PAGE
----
How to Grow When Life Isn’t Ideal

Jordan B. Peterson writes in his book 12 Rules For Life, An Antidote to Chaos that “The ideal shames us all.” Rule 2 is “Treat yourself like someone you are responsible for helping,” and he draws attention to the way we as humans tend to degrade ourselves as not worthy of help, whether we realize it or not. He goes back to the Genesis account in the Bible and the shame that developed after the first humans’ eyes were opened. They discovered their nudity and felt shame, which led to their undeserving posture in the presence of God.

God presented the ideal, and they could not bring themselves to stand in His presence. We do the same thing, not only toward God but toward anyone who represents the ideal to us. Those who are stronger, faster, better looking, smarter, higher achieving, or have a higher level of authority. Shame leads us to feel anger about the ideal set before us by such people, and then we are able to reject the ideal itself.

More simply, if you’ve ever heard…

  • if you want to be rich, hang out with rich people,
  • or if you want to be successful, surround yourself with successful people,
  • or if you want to strengthen your marriage, find a couple with a strong marriage to be around,

… then you have been encouraged to surround yourself with the ideal. People in such conditions of strength or success do the things it takes to be that way. You can observe and ask questions, learning to pattern your life, business, or athletic training to theirs.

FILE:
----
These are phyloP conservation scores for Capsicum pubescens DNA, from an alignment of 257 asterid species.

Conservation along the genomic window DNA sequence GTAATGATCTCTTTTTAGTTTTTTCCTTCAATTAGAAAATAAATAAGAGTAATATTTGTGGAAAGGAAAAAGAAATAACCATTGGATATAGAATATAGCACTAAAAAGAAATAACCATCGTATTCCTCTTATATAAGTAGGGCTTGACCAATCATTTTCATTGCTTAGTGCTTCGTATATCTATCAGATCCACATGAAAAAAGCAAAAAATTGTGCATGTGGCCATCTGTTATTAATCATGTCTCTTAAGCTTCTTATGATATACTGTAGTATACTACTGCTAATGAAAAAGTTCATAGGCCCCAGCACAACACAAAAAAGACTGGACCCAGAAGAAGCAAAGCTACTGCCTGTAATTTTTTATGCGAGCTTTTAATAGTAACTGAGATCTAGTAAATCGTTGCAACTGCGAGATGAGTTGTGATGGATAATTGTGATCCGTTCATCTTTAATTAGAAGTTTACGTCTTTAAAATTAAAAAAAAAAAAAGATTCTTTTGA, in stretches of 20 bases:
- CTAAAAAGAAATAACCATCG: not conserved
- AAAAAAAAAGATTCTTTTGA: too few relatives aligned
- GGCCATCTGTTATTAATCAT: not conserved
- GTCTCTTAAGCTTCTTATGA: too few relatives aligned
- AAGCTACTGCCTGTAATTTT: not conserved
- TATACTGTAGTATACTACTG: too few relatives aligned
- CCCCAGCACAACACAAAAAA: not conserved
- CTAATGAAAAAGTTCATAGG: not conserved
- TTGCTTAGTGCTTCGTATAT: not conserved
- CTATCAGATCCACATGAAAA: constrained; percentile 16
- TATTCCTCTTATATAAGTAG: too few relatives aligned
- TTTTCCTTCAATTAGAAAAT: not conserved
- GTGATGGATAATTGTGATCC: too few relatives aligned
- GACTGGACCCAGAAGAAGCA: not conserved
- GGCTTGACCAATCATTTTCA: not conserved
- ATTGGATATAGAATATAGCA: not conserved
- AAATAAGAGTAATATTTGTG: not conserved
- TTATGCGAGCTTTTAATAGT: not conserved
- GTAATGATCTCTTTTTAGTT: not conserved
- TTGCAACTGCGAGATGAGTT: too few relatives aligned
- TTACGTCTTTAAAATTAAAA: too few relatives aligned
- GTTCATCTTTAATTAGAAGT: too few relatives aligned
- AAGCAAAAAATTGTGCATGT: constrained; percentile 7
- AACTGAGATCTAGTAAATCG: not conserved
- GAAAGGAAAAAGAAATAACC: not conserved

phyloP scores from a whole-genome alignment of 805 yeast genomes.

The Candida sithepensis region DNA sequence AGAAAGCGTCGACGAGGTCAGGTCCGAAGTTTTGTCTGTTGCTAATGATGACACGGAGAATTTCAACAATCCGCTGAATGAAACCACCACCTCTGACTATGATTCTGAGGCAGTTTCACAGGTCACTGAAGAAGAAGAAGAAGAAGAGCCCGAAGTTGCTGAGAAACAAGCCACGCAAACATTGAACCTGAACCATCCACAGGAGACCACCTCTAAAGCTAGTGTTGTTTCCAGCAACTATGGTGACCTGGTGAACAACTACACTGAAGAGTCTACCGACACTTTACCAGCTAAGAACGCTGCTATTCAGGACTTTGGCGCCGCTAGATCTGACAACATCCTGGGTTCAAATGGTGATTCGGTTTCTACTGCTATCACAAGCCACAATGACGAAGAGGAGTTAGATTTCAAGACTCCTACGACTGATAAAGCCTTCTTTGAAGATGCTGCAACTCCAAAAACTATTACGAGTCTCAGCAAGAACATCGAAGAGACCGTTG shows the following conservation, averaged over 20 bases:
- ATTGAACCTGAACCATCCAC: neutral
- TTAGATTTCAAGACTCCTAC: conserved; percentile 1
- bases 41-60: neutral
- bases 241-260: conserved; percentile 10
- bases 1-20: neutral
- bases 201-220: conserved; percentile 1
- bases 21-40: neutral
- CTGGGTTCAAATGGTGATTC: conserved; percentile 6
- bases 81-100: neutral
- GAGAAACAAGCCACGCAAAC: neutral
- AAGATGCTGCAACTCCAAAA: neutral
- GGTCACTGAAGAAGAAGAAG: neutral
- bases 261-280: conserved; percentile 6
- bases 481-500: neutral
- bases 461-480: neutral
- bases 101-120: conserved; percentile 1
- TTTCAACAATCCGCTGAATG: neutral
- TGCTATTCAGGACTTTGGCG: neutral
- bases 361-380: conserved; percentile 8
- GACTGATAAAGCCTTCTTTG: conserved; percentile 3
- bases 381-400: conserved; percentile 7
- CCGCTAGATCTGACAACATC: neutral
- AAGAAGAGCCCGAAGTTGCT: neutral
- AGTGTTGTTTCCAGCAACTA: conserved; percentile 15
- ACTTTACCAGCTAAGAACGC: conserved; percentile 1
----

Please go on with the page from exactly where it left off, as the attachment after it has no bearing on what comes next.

We aren’t geared that way. In fact, in the world we live in, we are more often encouraged to find pride in our deficiencies. Having a string of failed relationships is regarded as having lived life, regardless of the carnage that may be left behind. Comfort is found in being around people whose struggles are worse than yours, so you don’t feel so bad about your own. Life hardly ever produces the ideal, and certainly not on its own.

We have to garner enough acceptance for ourselves to move forward, but remain hungry for better things in life.

Peterson says, “What are we to do about that? Abandon all ideals of beauty, health, brilliance, and strength? That’s not a good solution. That would merely ensure that we would feel ashamed, all the time- and that we would more justly deserve it.”

I think about marriage and family in particular because that is a high concern for me. The biblical ideal is one man and one woman, for life, who bear and raise their biological children to adulthood. The world is full of life situations that have not risen to that ideal. It is an ideal that is spiritually, practically, morally, and societally significant, but it is actively rejected. It would not be so easily rejected if one could observe the carnage that results from a child not knowing his or her father, a man who felt justified in leaving through whatever sleight occurred because he had no committed connection to the mother of his children. Often it occurs through divorce, and one parent or the other chooses to move on with their lives in a new family. Resentment builds as visitation tapers off. Neither side can understand it when mental health symptoms result, maybe even to the point of cutting or contemplating suicide.

The ideal isn’t to blame. On the other hand, the reality of your condition doesn’t have to become the worst case scenario. The ideal should still be an aspiration for us all, even if it takes a lot more work, and even if it isn’t reached in this generation. But reaching the ideal requires embracing it, seeking it out, and course correcting in order to aim for it constantly.

Every positive condition or situation in life is based on fulfilling an ideal. Don’t reject it or run from it. Embrace it for your sake and the sake of others.

Book a free 30 minute consultation with me– I want to be your family life coach.


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